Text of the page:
“We strive to have an operation that is truly part of the community,” said Paterson. He noted that the company wants to build trust and reconcile with Pictou Landing First Nation, establishing partnerships through initiatives such as apprentice and professional-in-training programs, participative holdings and capacity building.
Improvements for wastewater
The quality of wastewater is central to the company’s plan. The first step is to improve the make-up of the wastewater before it goes to effluent treatment.
Northern Pulp wants to use oxygen delignification (i.e., introducing oxygen into the pulping system) to decrease the amount of bleaching and chemical agents required in operations by about 50 per cent.
Upgrades to the spill detection and collection system would ensure lower-content water is picked up from drains, and chemicals that pass through to the effluent treatment stage would be recovered and sent back into the process, rather than drain out with the effluent.
A spill basin located on the mill site would capture effluent that doesn’t meet the requirements to leave the premises. That basin would be large enough to hold 20 hours of effluent production, ensuring minimal risk of spill. In addition, no tank in the mill would hold more than 50 per cent capacity of the spill basin in case of catastrophic failure.
A new process in the steam plant would improve recycling of steam wastewater and remove 10 per cent of solid components prior to effluent treatment, and a new process in the knot recovery cycle would remove five per cent of wastewater solid components. (The mill’s former method saw wood knots screened and sent to landfill, but the new process would eliminate the need for disposal.)
This means that before proceeding to the effluent treatment stage, the mill’s wastewater would start out cleaner than it was in the past. “A lot of the lignin won’t be in the wastewater anymore, and a lot of the chemicals won’t be in the wastewater anymore,” Paterson noted.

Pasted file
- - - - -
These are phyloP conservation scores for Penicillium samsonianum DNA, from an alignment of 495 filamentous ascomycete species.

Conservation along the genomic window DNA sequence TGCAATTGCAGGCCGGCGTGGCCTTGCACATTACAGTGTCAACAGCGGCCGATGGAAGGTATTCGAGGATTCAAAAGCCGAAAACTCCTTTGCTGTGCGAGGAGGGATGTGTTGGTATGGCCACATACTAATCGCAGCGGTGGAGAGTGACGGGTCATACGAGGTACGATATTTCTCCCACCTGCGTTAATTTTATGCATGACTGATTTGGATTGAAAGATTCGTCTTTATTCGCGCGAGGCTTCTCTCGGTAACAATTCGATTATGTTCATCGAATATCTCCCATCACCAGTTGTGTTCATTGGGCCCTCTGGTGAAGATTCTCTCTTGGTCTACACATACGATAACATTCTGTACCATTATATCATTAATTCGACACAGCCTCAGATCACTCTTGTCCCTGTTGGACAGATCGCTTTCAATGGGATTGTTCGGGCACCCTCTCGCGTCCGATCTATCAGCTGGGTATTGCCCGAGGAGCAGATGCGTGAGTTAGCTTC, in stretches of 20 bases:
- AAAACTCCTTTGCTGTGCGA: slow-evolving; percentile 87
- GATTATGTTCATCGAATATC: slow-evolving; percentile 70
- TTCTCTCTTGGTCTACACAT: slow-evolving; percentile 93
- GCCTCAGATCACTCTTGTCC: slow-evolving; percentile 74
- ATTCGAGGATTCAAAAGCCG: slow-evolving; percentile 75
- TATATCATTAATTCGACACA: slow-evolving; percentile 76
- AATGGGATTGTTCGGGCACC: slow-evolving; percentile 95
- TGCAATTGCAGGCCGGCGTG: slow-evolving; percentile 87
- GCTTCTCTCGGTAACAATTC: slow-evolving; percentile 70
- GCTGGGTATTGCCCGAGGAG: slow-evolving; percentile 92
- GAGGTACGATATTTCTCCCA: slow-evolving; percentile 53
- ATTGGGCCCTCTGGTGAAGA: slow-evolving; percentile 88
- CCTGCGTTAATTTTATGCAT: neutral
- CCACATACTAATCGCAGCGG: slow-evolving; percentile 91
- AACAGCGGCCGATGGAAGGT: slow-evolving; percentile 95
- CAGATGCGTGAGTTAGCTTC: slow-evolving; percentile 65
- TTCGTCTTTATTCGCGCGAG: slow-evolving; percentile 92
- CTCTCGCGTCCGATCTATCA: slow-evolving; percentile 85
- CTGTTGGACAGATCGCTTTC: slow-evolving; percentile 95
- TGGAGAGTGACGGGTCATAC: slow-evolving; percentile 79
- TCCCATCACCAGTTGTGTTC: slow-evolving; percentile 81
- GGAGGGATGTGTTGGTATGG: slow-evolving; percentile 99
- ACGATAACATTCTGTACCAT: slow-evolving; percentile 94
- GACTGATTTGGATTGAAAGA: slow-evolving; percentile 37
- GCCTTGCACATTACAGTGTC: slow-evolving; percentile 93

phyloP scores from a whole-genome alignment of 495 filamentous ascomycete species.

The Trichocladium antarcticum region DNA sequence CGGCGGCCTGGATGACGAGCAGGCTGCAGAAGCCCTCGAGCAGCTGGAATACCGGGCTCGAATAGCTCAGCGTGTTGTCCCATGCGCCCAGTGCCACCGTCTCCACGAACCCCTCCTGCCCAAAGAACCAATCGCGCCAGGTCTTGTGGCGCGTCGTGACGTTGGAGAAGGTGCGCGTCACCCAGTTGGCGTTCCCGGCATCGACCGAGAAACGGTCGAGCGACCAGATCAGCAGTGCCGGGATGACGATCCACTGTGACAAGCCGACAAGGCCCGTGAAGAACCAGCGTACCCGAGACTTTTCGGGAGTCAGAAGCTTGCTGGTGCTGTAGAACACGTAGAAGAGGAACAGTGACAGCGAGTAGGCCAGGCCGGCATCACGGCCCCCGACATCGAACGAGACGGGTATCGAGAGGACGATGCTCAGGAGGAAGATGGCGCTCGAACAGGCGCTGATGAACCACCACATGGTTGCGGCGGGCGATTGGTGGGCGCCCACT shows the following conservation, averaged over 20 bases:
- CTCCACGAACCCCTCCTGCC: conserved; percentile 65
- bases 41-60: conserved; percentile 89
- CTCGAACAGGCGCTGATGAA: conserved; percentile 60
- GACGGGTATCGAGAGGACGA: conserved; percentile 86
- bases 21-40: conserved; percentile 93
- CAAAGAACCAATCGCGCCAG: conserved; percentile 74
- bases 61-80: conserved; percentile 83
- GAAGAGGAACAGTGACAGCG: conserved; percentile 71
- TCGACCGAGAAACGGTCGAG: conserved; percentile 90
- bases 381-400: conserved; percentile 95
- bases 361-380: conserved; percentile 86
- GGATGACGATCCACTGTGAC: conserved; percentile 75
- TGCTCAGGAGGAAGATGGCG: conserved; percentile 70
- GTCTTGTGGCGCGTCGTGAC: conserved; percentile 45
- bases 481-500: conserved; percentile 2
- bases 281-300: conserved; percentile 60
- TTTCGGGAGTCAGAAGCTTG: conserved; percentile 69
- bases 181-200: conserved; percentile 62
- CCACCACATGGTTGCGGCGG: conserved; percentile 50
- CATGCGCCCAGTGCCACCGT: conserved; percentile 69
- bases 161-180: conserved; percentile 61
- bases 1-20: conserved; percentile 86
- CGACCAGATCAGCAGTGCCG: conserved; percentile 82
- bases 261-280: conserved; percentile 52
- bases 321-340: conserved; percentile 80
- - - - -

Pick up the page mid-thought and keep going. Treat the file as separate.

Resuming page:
A new era for effluent
From there, the wastewater would move through primary and secondary effluent treatment using the same Activated Sludge Treatment (AST) system outlined in the mill’s previous environmental assessment application. The system would consist of a modern Moving Bed Biofilm Reactor (MBBR) followed by conventional Activated Sludge (AS).
Notably different with this plan, though, is the addition of a tertiary treatment cycle using rotating disc filters, which would pull out more inorganic materials from the effluent. Some of those solids would move to the recovery boiler to be burned, and others would go to landfill.
This tertiary treatment is a relatively new process – Northern Pulp would be the second mill in North America to use it, and the first to use it on a full-time basis. It would catapult the company into a new class of pulp mill with regard to suspended solids, colour, organic halides, biological oxygen demand (BOD) and chemical oxygen demand (COD) – there would be a 69 per cent reduction in BOD and COD alone, along with a 31 per cent reduction in total suspended solids, Paterson said.
The plan remains for the fully treated effluent to be released into Pictou Harbour, ultimately diffusing as it flows toward Northumberland Strait, Paterson said. The exact drainage location will be determined after an environmental study. Currently, the water being used to run the mill in its idled state empties into Pictou Harbour.
Paterson stressed that despite the plan for the treated effluent to empty into the harbour, there will be less water intake from Middle River, and when that water leaves the facility it will be more treated than ever before.
“We expect the wastewater from the mill to be pretty clean,” he said.
Also key to the plan is the implementation of a mill-wide water reduction and segregation system, which would reuse cooling water to prevent it from entering the effluent treatment system.
The more efficient equipment would translate to a water reduction of 45,000 m3 per day, totaling a decrease in water usage of 45 per cent.